Ex. Say you are a well-known ski resort and you are bringing a food influencer to enjoy skiing and on-mountain dining at your resort for a few days. You have 10+ on-mountain restaurants, but you really want the influencer to cover three specific restaurants. Make sure you specify those restaurants and HOW you want them to talk about those restaurants in the ‘scope of work’. You can ask for a specific amount of Instagram stories, a specific amount of Instagram posts, a specific amount of mentions in a blog…etc. The more straightforward you are in the contract, the happier you will be with the partnership.

ALWAYS send the contract to the influencer BEFORE sending any products or giving away any services. Make sure they read and agree to the scope of work before moving forward.

In order to preserve authenticity, let your influencer know that you want them to be authentic and honest about your product/service/offering. If they are smart, they won’t give you a bad name.

Meeting with an influencer

If you are bringing an influencer to your company or providing them a service in person (ex. hosting them on a raft trip or hosting them at your hotel), it’s great to meet them in person upon arrival. This allows you to:

  • Put a face to the name
  • Instill accountability in the influencer
  • Sign contracts in person
  • Answer any further questions
  • Give recommendations
  • Secure your relationship for future use
  • Talk to the influencer about tracking their social metrics and direct messages

Create a social influencer guide

When you meet with influencer, come prepared. It’s helpful to put together a ‘social influencer guide’ that allows them to learn more about your business and also help them best promote your business. A good ‘social influencer guide’ includes:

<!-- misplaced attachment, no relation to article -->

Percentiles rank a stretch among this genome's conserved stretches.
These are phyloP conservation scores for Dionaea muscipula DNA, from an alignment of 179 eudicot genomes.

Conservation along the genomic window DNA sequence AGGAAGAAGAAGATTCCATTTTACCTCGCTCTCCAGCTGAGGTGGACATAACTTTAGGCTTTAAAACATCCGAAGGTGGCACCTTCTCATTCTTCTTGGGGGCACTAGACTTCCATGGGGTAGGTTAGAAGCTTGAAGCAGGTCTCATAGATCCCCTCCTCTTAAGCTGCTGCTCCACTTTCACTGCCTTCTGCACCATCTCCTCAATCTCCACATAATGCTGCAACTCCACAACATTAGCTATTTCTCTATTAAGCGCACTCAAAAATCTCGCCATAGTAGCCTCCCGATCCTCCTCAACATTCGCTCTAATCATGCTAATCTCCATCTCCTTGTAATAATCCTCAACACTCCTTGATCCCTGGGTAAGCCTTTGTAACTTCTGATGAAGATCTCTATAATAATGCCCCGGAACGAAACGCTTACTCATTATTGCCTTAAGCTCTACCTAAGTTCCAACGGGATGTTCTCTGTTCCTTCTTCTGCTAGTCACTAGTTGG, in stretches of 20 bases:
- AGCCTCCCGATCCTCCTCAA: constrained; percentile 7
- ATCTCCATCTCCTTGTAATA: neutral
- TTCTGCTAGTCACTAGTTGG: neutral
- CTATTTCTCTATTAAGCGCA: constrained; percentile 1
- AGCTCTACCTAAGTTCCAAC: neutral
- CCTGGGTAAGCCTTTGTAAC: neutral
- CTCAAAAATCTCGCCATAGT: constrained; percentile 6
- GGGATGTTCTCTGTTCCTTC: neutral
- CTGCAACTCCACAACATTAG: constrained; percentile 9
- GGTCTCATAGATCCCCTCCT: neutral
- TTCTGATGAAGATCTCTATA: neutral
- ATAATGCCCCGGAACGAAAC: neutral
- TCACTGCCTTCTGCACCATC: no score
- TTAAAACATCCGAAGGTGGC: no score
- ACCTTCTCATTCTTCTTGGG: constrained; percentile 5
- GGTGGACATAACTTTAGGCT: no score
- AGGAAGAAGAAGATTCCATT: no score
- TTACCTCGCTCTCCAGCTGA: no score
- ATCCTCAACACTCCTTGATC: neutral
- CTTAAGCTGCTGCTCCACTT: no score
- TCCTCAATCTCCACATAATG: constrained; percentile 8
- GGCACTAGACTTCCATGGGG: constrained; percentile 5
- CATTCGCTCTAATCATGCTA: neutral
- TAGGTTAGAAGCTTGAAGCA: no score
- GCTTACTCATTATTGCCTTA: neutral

• Social handles you would like them to tag
  • Background on the product/service
  • Hashtags you would like them to use
  • Any information they should know about the product/service

An influencer guide is also a good way to ensure the influencer knows how to spell or pronounce important terms, locations, names or key words.

Prove the ROI of an influencer

Because measuring ROI with social influencers is so difficult, ask them to keep track of their direct messages. This will help you understand what their audience is asking about your product/service. For example, the influencer receives a direct message from one of their followers saying, “I have been thinking about buying that jacket for a while now, you have sold me. Ordering now!”. HUGE! That right there is a conversion.

Most influencers will have a business account with Instagram that provides them with a ton of insights (tracking and metrics). Be sure to ask them to give you info on their audience demographic, interactions, link clicks, reach, and impressions.

If you have a boss or executive board that is interested in metrics and ROI, be sure to put together a report of everything that influencer has done for you. Include the insights the influencer provided. This is the best thing you can do to prove the success and value of a social influencer program.

Jenna Linden is a Colorado native who lives and breathes digital marketing. She cut her teeth marketing one of the world’s premier ski resorts. She thrives on creating results-oriented digital campaigns.